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Does absolute telomere length have any effect on aging?

Image credit: https://medicalxpress.com/news/2017-03-link-telomere-length-cancer.html

Shubhankar Kulkarni
Shubhankar Kulkarni Aug 04, 2020
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We know that the rate of shortening of telomeres or rather the impaired functioning of the shortened telomeres has an effect on aging and also is a predictor of aging.
However, whether the absolute telomere length has any effect on aging is debated.

Can we weigh the arguements on both the sides and come up with an acceptable model? If not, can we come up with empirical ways to solve the debate?

[1]Karlseder J. Senescence Induced by Altered Telomere State, Not Telomere Loss. Science (80- ) [Internet]. 2002 Mar 29;295(5564):2446–9. Available from: https://www.sciencemag.org/lookup/doi/10.1126/science.1069523

[2]Ain Q, Schmeer C, Penndorf D, Fischer M, Bondeva T, Förster M, et al. Cell cycle-dependent and -independent telomere shortening accompanies murine brain aging. Aging (Albany NY) [Internet]. 2018 Nov 20;10(11):3397–420. Available from: http://www.aging-us.com/article/101655/text

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Hyperactive telomerases could be one solution

Andrew Muchlinski
Andrew Muchlinski Aug 10, 2020
I think there are a few big factors here. The first is the natural shortening of telomeres as a result of cell division over the lifespan of the organism. The second is the impairment or reduced activity of telomerases due to stress and underlying disease. Both of these can result in the eventual loss of the telomere, exposing valuable protein-coding sections of the DNA, risking DNA damage and disease onset. The data are mixed on the viability of over-expressing telomerases since in some cases we see shortened life-spans as a function of increased cancer rates. However, we do have examples from mice where life span was increased. Interestingly, a longevity study focused on longer living adults also indicated that certain groups that lived longer had hyperactive telomerase genes. Therefore, I think it is still viable to continue exploring the correlation between telomerase activity and longevity. It could be possible to determine the basis of the telomerase hyperactivity and use an accelerated breeding technique e.g. CRISPR/Cas9 to engineer this activity for increased lifespan.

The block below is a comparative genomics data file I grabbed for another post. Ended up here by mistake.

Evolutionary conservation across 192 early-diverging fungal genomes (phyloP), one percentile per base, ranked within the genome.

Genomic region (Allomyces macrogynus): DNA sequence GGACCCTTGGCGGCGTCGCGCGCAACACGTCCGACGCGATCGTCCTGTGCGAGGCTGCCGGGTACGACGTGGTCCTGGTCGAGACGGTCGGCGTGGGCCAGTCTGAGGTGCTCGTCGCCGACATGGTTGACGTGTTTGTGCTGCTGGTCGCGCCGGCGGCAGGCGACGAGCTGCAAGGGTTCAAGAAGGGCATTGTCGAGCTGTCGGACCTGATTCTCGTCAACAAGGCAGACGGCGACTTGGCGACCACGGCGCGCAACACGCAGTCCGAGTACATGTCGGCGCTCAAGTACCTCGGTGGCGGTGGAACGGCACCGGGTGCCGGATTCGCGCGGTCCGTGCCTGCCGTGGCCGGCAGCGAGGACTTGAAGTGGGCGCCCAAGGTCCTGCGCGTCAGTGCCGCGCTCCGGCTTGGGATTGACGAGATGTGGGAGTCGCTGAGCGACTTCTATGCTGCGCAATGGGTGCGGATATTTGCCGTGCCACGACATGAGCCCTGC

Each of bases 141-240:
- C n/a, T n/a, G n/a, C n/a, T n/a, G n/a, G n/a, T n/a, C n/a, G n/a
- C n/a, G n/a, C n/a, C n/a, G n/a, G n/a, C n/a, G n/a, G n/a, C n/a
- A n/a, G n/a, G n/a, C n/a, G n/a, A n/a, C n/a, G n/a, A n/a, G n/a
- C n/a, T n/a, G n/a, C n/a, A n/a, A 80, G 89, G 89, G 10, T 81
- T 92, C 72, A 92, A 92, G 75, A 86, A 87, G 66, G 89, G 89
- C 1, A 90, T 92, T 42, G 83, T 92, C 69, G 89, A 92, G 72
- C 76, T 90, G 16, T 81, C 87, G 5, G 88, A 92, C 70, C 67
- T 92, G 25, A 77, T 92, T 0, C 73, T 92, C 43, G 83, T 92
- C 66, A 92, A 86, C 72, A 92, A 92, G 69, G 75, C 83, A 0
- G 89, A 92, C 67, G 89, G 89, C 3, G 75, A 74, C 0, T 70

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Shireesh Apte
Shireesh Apte2 years ago
Happened upon this study, telomere length can predict survival between the ages of 82 to 92. There are references in the paper which may answer your question directly as well.
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Shubhankar Kulkarni
Shubhankar Kulkarni4 years ago
Hi Andrew, thank you for suggestion. I am trying to better understand it. The diseases that arise due to shortened telomeres are known. However, whether the absolute telomere length (at birth) that may vary across the individuals in a population has any effect on aging is what I want to focus on. If one individual of a species has inherently longer telomeres, does that individual show less severe manifestations of age? Does that individual live longer as compared to others? Or the original length of telomeres does not matter and the loss (during the lifespan) of telomeres dictates the severity of the aging phenotype? Are you suggesting "hyperactive telomerases" as a solution to test these questions empirically? What hyperactive telomerases will do is alter the loss of telomeres that happens during the lifespan of the individual. This might not answer the question of absolute telomere length. What we might need is an observation experiment (for starters). We need to measure the lengths of telomeres of individuals within a population and correlate it with the lifespan of those individuals. Have such studies been reported?
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